Wednesday 26 June 2019

Dermot Gilleece: 'Handicap rules promise a level playing field'

A single world system that more accurately measures a player's standard has clear benefits, but changing mindsets will be vital

A new World Handicap System (WHS) is set to be introduced next January. Photo: EpicStockMedia
A new World Handicap System (WHS) is set to be introduced next January. Photo: EpicStockMedia

Dermot Gilleece

Mention cheating in golf and sinister images are conjured of the cloven hoof emerging, as chronicled so brilliantly by PG Wodehouse in one of his much-loved stories. Yet some of the game's greatest inequities have been perpetrated through handicapping, which makes a pending development all the more interesting.

A new World Handicap System (WHS) is set to be introduced next January, designed to bring the game of golf under a single set of rules for handicapping, while providing a more consistent measure of players' ability between different regions of the world.

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The transition already involves educational events from Singapore and Japan to the Caribbean and the US. Meanwhile, the Royal and Ancient and the USGA have launched a social media video campaign, reminding golfers of the eight key features of the new rules of handicapping.

They are:

1 Minimum number of scores to establish a Handicap Index and maximum Handicap Index of 54.0

2 Basis of calculation of Handicap Index

3 Acceptability of scores for handicap purposes

4 Course Rating and Slope Rating

5 Calculation of a Playing Handicap

6 Maximum hole score for handicap purposes

7 Adjustments for abnormal playing conditions

8 Frequency of updating a Handicap Index.

Though the organisers are optimistic about world-wide compliance, they accept some countries will need more time. "Golfers throughout the world will be able to play equitably, measure their success and more fully enjoy and engage with a more welcoming game," said Mike Davis, CEO of the USGA.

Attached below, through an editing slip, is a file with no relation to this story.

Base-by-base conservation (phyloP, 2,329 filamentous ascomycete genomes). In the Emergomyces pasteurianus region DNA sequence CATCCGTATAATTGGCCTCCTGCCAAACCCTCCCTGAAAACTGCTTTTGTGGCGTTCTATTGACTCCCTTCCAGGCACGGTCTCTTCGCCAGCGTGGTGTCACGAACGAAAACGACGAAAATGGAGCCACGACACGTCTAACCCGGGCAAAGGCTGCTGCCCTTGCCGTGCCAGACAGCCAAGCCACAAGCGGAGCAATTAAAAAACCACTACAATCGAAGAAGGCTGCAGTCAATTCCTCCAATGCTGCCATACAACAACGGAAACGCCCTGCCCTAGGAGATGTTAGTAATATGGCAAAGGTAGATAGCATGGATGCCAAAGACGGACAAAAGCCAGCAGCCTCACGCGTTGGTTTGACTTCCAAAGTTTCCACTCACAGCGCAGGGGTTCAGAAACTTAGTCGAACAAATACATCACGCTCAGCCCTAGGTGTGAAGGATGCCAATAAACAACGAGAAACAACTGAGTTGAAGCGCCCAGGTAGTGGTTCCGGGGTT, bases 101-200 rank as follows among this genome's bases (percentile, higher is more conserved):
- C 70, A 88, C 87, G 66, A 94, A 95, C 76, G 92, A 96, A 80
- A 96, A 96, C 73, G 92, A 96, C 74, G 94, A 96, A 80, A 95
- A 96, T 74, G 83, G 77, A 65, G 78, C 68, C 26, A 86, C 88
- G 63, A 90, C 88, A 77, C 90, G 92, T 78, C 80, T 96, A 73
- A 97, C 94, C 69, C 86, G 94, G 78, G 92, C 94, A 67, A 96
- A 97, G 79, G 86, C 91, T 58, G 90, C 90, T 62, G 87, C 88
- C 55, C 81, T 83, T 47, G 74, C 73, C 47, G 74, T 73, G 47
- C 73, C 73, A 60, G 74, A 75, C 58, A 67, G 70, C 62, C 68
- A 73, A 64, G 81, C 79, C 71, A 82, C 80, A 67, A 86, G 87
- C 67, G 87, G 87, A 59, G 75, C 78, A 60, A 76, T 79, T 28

Martin Slumbers, his counterpart in the R and A, added: "It is important for golf to modernise and become more appealing for people thinking of taking up the sport. Handicapping is clearly part of this. We are working closely with national associations, as we do across all our core activities, to ensure they are fully prepared for the introduction of the new system."

On this side of the pond, the Standard Scratch Score (SSS) and Handicapping System was introduced in March 1926 by the home unions (CONGU), at the request of the R and A. The most significant adjustment during my lifetime occurred in 1983 with the adoption of the Australian points system, which has since remained largely unchanged.

Now, however, we will have a system uniting the six existing handicap authorities under one set of rules, governed by the R and A and the USGA, and the benefits look to be incalculable, not least for holiday players.

To return to my original point, some golfers of my experience find it extremely difficult to acknowledge handicap manipulation as cheating. They would be horrified, however, at the idea of a ball being nudged in the rough, or the odd hack being conveniently overlooked in reckoning one's score at a hole.

It takes something quite blatant to drive the message home, which is probably why the so-called Deepdale Scandal has claimed such an important place in the history of the game. Though it happened more than 60 years ago, it was only at the millennium that the full facts came to light, courtesy of Dave Anderson, Pulitzer Prize-winning sports columnist with The New York Times.